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Building leadership capacity through service-learning
Article Type: Commentaries From: International Journal of Organizational Analysis, Volume 18, Issue 2
The world we live in is inherently paradoxical (Cameron and Quinn, 1988; Handy, 1994). In so many instances, we are faced with contradictory demands, or situations that seem to lead us toward contradictory solutions. For example, we look to leaders to lead us, but we also want leaders to listen to our ideas and opinions. For leaders of government organizations – including elected and appointed officials, as well as career employees – there is a constant struggle in trying to manage under conditions of reduced budgets and increasing expectations for more services, the paradoxical “doing more with less.” The same is true for many leaders of nonprofit organizations.
Arguably, in the past few decades, both globalism and technology have contributed to the types of paradoxes we face. Information and computing technologies, for example, have increased people’s ability to connect to others around the world in nanoseconds, but many would argue that it has also decreased our ability to communicate face to face or voice to voice, as college roommates sitting in the same room might be more likely to send an “instant message” than to talk about a particular issue. At the same time, globalism has altered the very nature of our economic systems, creating new career paths for some and leaving some with unusable skills. The unscripted future is thus not simply unscripted, it is one that will present our next generation of leaders with great dilemmas, but also with great opportunities.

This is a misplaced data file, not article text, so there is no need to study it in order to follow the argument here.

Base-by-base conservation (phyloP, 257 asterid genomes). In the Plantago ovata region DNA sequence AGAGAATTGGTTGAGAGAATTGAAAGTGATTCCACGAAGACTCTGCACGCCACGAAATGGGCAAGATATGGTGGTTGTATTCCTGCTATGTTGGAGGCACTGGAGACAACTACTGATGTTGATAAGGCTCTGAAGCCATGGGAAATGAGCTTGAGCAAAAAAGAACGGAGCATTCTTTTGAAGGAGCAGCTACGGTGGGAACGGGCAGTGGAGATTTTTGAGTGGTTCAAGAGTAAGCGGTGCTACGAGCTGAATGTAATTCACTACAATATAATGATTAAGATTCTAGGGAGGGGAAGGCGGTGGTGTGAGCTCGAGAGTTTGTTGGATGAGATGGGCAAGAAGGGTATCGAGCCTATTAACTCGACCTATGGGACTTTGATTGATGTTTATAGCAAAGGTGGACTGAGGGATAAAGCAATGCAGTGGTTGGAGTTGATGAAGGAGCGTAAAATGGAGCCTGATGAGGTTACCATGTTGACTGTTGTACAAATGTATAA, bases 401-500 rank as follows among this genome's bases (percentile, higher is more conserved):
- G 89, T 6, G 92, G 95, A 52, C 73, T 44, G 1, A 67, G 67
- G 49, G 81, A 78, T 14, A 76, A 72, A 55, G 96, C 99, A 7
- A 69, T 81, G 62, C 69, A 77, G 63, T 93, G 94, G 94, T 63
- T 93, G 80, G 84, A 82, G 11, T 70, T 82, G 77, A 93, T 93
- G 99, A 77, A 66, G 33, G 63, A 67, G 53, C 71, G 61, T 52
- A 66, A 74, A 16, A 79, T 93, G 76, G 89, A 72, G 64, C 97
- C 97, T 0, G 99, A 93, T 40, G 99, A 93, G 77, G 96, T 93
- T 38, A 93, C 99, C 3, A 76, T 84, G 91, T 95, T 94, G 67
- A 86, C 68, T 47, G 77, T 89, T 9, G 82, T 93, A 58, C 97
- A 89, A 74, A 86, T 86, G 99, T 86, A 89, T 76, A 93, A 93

As colleges and universities increase their attention to civic engagement, using service-learning approaches as an effective teaching methodology to engage students in the learning experience, we should be equally cognizant of its potential for building the leadership capacity of our students, and for preparing them to face an unscripted future. Two key aspects of leadership development, in particular, appear to be inherent in service-learning experiences. First, while conceptualizations and definitions of leadership have evolved over the past few decades, there has been an increasing recognition of the notion that leadership is not held by a single individual or team of individuals at the top of the organizational hierarchy, but rather can – and, more importantly, should – be demonstrated by individuals across the organization (Fletcher and Kaüfer, 2003; Helgesen, 2006). In a somewhat paradoxical manner, leaders must be as prepared to follow as they are to lead, and organizations must help prepare followers to be leaders. Service-learning experiences that allow students to engage in reciprocal relationships within community-based organizations provide unique opportunities for students to learn how leadership can emerge from across the organizational hierarchy. As Longo and Shaffer (2009, p. 155) note: